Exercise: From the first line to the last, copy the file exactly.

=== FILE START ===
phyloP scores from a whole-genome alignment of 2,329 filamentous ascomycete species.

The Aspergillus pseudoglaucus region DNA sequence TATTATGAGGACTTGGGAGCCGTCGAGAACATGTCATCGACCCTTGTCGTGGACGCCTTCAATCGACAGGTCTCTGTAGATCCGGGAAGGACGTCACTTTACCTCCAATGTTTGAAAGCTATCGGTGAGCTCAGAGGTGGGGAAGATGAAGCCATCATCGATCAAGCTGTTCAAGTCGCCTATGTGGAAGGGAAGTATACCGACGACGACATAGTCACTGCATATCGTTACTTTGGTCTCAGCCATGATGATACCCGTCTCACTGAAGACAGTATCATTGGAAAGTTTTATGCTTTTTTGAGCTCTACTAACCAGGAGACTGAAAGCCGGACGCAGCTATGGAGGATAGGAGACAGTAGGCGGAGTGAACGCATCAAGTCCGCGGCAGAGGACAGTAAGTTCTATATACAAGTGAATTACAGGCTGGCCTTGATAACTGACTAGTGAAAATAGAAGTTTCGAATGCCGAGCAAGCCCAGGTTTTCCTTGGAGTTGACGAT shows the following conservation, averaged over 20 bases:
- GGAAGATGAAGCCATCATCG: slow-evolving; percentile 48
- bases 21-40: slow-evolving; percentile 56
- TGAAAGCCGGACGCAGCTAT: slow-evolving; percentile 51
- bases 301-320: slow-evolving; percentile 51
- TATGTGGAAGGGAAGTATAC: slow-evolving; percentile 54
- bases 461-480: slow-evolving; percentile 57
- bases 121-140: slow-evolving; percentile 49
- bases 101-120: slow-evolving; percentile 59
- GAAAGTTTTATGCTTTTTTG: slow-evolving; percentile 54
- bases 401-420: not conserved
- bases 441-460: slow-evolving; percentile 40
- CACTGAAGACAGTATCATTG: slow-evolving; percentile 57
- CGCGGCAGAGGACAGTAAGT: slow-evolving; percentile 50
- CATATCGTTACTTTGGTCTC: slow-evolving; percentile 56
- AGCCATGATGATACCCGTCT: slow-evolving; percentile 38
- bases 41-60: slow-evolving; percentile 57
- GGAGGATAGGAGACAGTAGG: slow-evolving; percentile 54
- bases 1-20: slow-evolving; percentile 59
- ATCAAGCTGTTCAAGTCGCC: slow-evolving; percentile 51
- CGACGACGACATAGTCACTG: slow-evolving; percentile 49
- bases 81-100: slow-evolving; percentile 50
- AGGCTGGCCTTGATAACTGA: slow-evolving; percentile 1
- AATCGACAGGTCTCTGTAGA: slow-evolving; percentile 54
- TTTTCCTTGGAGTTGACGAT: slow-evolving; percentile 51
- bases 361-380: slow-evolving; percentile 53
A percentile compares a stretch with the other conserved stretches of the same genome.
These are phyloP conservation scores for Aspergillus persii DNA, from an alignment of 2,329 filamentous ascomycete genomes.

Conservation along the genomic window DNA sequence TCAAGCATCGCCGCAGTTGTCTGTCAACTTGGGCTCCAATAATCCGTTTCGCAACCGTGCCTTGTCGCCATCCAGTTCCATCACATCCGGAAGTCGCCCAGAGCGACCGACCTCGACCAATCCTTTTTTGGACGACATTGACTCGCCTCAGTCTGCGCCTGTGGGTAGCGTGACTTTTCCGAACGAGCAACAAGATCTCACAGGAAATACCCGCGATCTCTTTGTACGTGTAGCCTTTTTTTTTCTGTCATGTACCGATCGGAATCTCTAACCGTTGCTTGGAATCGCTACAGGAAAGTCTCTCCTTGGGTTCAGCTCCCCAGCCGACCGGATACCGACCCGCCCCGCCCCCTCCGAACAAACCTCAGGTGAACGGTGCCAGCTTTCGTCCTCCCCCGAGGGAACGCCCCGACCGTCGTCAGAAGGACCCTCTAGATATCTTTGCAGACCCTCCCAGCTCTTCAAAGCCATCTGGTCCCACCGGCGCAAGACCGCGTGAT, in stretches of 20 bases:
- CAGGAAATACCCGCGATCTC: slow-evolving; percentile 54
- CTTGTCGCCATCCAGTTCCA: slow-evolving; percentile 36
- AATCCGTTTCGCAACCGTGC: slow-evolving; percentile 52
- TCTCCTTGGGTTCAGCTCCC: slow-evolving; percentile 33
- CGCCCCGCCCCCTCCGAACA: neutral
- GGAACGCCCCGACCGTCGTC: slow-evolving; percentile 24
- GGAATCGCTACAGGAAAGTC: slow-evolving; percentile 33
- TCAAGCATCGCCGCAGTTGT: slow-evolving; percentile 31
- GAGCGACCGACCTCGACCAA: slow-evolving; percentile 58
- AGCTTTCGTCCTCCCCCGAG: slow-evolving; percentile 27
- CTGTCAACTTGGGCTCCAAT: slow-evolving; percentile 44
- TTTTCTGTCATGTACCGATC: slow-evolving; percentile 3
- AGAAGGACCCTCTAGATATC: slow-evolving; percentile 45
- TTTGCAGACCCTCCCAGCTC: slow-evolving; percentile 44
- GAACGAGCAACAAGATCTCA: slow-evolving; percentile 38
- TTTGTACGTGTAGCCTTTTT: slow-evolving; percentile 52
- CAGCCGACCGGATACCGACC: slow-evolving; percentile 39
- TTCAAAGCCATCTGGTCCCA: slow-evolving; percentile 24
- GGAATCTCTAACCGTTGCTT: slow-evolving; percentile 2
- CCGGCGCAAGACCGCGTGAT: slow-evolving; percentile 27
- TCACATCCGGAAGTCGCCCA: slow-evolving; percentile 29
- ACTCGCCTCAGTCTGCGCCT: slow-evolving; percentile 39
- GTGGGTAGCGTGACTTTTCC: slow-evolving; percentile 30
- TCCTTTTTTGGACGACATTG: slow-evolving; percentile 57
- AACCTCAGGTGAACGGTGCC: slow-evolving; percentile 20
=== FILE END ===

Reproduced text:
phyloP scores from a whole-genome alignment of 2,329 filamentous ascomycete species.

The Aspergillus pseudoglaucus region DNA sequence TATTATGAGGACTTGGGAGCCGTCGAGAACATGTCATCGACCCTTGTCGTGGACGCCTTCAATCGACAGGTCTCTGTAGATCCGGGAAGGACGTCACTTTACCTCCAATGTTTGAAAGCTATCGGTGAGCTCAGAGGTGGGGAAGATGAAGCCATCATCGATCAAGCTGTTCAAGTCGCCTATGTGGAAGGGAAGTATACCGACGACGACATAGTCACTGCATATCGTTACTTTGGTCTCAGCCATGATGATACCCGTCTCACTGAAGACAGTATCATTGGAAAGTTTTATGCTTTTTTGAGCTCTACTAACCAGGAGACTGAAAGCCGGACGCAGCTATGGAGGATAGGAGACAGTAGGCGGAGTGAACGCATCAAGTCCGCGGCAGAGGACAGTAAGTTCTATATACAAGTGAATTACAGGCTGGCCTTGATAACTGACTAGTGAAAATAGAAGTTTCGAATGCCGAGCAAGCCCAGGTTTTCCTTGGAGTTGACGAT shows the following conservation, averaged over 20 bases:
- GGAAGATGAAGCCATCATCG: slow-evolving; percentile 48
- bases 21-40: slow-evolving; percentile 56
- TGAAAGCCGGACGCAGCTAT: slow-evolving; percentile 51
- bases 301-320: slow-evolving; percentile 51
- TATGTGGAAGGGAAGTATAC: slow-evolving; percentile 54
- bases 461-480: slow-evolving; percentile 57
- bases 121-140: slow-evolving; percentile 49
- bases 101-120: slow-evolving; percentile 59
- GAAAGTTTTATGCTTTTTTG: slow-evolving; percentile 54
- bases 401-420: not conserved
- bases 441-460: slow-evolving; percentile 40
- CACTGAAGACAGTATCATTG: slow-evolving; percentile 57
- CGCGGCAGAGGACAGTAAGT: slow-evolving; percentile 50
- CATATCGTTACTTTGGTCTC: slow-evolving; percentile 56
- AGCCATGATGATACCCGTCT: slow-evolving; percentile 38
- bases 41-60: slow-evolving; percentile 57
- GGAGGATAGGAGACAGTAGG: slow-evolving; percentile 54
- bases 1-20: slow-evolving; percentile 59
- ATCAAGCTGTTCAAGTCGCC: slow-evolving; percentile 51
- CGACGACGACATAGTCACTG: slow-evolving; percentile 49
- bases 81-100: slow-evolving; percentile 50
- AGGCTGGCCTTGATAACTGA: slow-evolving; percentile 1
- AATCGACAGGTCTCTGTAGA: slow-evolving; percentile 54
- TTTTCCTTGGAGTTGACGAT: slow-evolving; percentile 51
- bases 361-380: slow-evolving; percentile 53
A percentile compares a stretch with the other conserved stretches of the same genome.
These are phyloP conservation scores for Aspergillus persii DNA, from an alignment of 2,329 filamentous ascomycete genomes.

Conservation along the genomic window DNA sequence TCAAGCATCGCCGCAGTTGTCTGTCAACTTGGGCTCCAATAATCCGTTTCGCAACCGTGCCTTGTCGCCATCCAGTTCCATCACATCCGGAAGTCGCCCAGAGCGACCGACCTCGACCAATCCTTTTTTGGACGACATTGACTCGCCTCAGTCTGCGCCTGTGGGTAGCGTGACTTTTCCGAACGAGCAACAAGATCTCACAGGAAATACCCGCGATCTCTTTGTACGTGTAGCCTTTTTTTTTCTGTCATGTACCGATCGGAATCTCTAACCGTTGCTTGGAATCGCTACAGGAAAGTCTCTCCTTGGGTTCAGCTCCCCAGCCGACCGGATACCGACCCGCCCCGCCCCCTCCGAACAAACCTCAGGTGAACGGTGCCAGCTTTCGTCCTCCCCCGAGGGAACGCCCCGACCGTCGTCAGAAGGACCCTCTAGATATCTTTGCAGACCCTCCCAGCTCTTCAAAGCCATCTGGTCCCACCGGCGCAAGACCGCGTGAT, in stretches of 20 bases:
- CAGGAAATACCCGCGATCTC: slow-evolving; percentile 54
- CTTGTCGCCATCCAGTTCCA: slow-evolving; percentile 36
- AATCCGTTTCGCAACCGTGC: slow-evolving; percentile 52
- TCTCCTTGGGTTCAGCTCCC: slow-evolving; percentile 33
- CGCCCCGCCCCCTCCGAACA: neutral
- GGAACGCCCCGACCGTCGTC: slow-evolving; percentile 24
- GGAATCGCTACAGGAAAGTC: slow-evolving; percentile 33
- TCAAGCATCGCCGCAGTTGT: slow-evolving; percentile 31
- GAGCGACCGACCTCGACCAA: slow-evolving; percentile 58
- AGCTTTCGTCCTCCCCCGAG: slow-evolving; percentile 27
- CTGTCAACTTGGGCTCCAAT: slow-evolving; percentile 44
- TTTTCTGTCATGTACCGATC: slow-evolving; percentile 3
- AGAAGGACCCTCTAGATATC: slow-evolving; percentile 45
- TTTGCAGACCCTCCCAGCTC: slow-evolving; percentile 44
- GAACGAGCAACAAGATCTCA: slow-evolving; percentile 38
- TTTGTACGTGTAGCCTTTTT: slow-evolving; percentile 52
- CAGCCGACCGGATACCGACC: slow-evolving; percentile 39
- TTCAAAGCCATCTGGTCCCA: slow-evolving; percentile 24
- GGAATCTCTAACCGTTGCTT: slow-evolving; percentile 2
- CCGGCGCAAGACCGCGTGAT: slow-evolving; percentile 27
- TCACATCCGGAAGTCGCCCA: slow-evolving; percentile 29
- ACTCGCCTCAGTCTGCGCCT: slow-evolving; percentile 39
- GTGGGTAGCGTGACTTTTCC: slow-evolving; percentile 30
- TCCTTTTTTGGACGACATTG: slow-evolving; percentile 57
- AACCTCAGGTGAACGGTGCC: slow-evolving; percentile 20